Malta – Recent Changes to Laws Regulating Shipping Companies
Published on May 11, 2020
The Merchant Shipping (Shipping organisations – Private Companies) Regulations (Subsidiary Legislation 234.42 of the Laws of Malta, “the Regulations”) have recently been amended by Legal Notice 31 of 2020 published in the Government Gazette on the 21st of February 2020.
Originally promulgated in 2004, the Regulations address the establishment and corporate workings of what is typically referred to as the Maltese shipping company.
Well known by players in the international shipping industry, shipping companies incorporated under the Regulations are used for the ownership, operation, and management of merchant vessels (both Malta-flagged or flagged elsewhere) as well as other maritime-related activities.
Legal Notice 31 of 2020 has now further improved the legislative and regulatory position in the area.
Continuation of foreign companies in Malta and vice-versa
Continuation (sometimes referred to as re-domiciliation entails the transfer of a corporate entity’s ‘seat of incorporation’ or registration from one jurisdiction to another, thus ensuring the continuing corporate existence of the migrating entity.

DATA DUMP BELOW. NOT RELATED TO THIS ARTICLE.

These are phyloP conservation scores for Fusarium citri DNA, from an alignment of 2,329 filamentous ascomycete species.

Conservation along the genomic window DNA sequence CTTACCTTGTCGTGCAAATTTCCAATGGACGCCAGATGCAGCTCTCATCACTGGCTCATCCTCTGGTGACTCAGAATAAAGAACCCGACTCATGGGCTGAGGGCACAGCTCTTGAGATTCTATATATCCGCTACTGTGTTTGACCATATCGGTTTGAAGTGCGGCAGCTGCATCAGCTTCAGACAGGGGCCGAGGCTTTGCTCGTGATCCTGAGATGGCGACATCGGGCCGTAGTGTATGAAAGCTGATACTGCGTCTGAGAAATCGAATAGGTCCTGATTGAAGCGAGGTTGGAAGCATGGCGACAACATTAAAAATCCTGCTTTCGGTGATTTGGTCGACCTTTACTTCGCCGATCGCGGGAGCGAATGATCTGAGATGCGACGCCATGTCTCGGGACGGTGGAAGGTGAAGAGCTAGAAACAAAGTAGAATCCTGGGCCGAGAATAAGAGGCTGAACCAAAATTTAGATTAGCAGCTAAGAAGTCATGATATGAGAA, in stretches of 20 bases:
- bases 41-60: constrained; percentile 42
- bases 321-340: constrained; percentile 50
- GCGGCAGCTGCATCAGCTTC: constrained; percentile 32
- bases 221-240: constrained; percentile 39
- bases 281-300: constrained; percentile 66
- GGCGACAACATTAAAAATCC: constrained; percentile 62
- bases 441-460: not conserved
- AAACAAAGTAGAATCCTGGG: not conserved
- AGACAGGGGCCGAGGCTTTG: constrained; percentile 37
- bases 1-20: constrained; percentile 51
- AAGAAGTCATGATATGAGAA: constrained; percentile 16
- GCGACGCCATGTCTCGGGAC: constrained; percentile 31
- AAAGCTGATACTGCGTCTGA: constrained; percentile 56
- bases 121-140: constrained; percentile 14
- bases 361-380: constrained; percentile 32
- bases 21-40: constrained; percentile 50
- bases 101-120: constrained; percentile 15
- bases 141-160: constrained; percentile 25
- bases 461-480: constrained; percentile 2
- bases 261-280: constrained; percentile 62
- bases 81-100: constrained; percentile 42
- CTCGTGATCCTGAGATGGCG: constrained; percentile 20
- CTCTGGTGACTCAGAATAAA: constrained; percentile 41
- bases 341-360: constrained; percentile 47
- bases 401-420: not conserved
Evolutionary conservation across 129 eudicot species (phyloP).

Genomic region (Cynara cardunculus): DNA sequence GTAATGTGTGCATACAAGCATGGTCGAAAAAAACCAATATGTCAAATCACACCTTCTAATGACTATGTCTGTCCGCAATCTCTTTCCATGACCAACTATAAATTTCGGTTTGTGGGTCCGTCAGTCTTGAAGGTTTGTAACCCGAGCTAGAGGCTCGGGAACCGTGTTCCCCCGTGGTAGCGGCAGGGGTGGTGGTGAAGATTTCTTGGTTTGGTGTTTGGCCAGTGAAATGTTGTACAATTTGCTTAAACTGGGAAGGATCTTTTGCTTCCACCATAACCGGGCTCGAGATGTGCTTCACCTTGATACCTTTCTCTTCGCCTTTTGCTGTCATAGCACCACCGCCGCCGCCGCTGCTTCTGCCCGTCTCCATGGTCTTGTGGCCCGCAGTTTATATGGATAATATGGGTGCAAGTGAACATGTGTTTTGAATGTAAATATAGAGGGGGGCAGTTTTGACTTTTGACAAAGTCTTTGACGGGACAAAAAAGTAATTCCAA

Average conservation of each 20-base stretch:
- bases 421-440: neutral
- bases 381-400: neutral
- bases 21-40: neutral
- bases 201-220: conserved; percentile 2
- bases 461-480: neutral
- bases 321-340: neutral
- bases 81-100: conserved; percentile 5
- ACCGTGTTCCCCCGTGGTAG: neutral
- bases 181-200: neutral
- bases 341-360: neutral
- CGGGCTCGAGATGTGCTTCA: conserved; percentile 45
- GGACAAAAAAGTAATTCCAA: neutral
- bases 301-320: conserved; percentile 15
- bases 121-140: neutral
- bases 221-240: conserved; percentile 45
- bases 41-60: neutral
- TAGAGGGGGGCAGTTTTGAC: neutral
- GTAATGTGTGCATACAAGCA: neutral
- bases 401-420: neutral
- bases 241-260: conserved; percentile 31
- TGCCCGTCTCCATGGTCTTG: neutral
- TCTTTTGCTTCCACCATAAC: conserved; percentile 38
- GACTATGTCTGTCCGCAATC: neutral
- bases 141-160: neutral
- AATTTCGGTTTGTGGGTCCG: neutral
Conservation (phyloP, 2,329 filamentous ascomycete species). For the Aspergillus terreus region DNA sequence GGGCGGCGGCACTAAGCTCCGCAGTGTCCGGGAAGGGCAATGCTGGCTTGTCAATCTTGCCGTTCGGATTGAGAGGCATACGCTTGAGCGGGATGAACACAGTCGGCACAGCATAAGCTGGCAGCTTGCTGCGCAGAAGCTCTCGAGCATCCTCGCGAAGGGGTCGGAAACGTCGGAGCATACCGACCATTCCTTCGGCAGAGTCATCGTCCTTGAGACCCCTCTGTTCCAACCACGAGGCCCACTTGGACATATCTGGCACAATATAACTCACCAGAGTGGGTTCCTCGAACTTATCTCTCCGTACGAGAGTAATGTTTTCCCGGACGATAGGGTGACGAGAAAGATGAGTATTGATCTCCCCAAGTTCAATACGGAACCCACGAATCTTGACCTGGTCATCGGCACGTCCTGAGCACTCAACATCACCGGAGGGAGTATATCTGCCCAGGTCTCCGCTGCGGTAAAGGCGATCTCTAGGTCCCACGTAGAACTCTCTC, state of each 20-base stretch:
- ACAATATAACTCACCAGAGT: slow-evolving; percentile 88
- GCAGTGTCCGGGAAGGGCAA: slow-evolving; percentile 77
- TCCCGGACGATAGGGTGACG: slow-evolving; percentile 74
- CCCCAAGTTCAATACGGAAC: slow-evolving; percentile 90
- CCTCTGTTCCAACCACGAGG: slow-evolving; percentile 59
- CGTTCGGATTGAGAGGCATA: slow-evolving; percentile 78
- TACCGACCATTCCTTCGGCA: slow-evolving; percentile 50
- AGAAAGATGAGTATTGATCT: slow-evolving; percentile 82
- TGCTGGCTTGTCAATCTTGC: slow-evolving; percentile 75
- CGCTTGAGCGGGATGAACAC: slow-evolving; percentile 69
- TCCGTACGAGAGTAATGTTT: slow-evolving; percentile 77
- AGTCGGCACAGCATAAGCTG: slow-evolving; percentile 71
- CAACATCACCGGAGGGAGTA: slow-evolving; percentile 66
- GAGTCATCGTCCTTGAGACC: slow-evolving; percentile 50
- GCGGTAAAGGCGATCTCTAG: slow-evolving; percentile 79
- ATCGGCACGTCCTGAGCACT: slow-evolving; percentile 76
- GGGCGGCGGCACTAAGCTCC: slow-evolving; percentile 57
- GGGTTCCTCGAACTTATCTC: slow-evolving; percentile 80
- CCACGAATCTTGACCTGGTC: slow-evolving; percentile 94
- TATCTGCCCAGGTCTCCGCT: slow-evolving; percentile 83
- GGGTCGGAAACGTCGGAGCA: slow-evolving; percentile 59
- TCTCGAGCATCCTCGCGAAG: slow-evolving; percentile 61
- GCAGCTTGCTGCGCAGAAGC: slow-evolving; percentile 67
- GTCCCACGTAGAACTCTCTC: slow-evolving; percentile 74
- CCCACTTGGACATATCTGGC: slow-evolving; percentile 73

Continuation seeks to ensure the continued existence of the same legal person. Accordingly, the company retains all the assets, rights, liabilities and obligations previously held or due by it.
Re-domiciliation into Malta is a useful and advantageous route for those existing shipping companies or shipping groups wishing to move their corporate seat to Malta. Existing shipping companies incorporated elsewhere may retain their corporate existence, instead of incurring winding up costs or leaving them idle whilst incurring costs to keep them in good standing, combined with the cost of incorporating a new company in Malta.
The continuation of a foreign shipping company into Malta may also be considered in connection with the simultaneous flagging of new tonnage or the re-flagging of existing tonnage under the Malta flag. Indeed, the whole re-domiciliation exercise, combined with the registration of the underlying owned or operated vessels in Malta, may well serve as a point of entry into the Maltese tonnage tax system.
Whilst re-domiciliation laws for non-shipping companies have been enacted in Malta a number of years ago, Legal Notice 31 of 2020 has brought about a novel faculty for Maltese shipping companies. Prior to 21st February 2020, a foreign shipping company wishing to re-domicile to Malta would first need to do so as a non-shipping company and subsequently convert to a shipping company post re-domiciliation.
This time consuming and burdensome procedure has now been removed through the introduction of Legal Notice 31 of 2020.
The Regulations now govern both the continuation in Malta of a foreign corporate entity as well as the continuation of a Maltese company in a country or jurisdiction outside Malta.
Re-domiciliation is only possible if the laws of the concerned jurisdiction (other than Malta) allow so.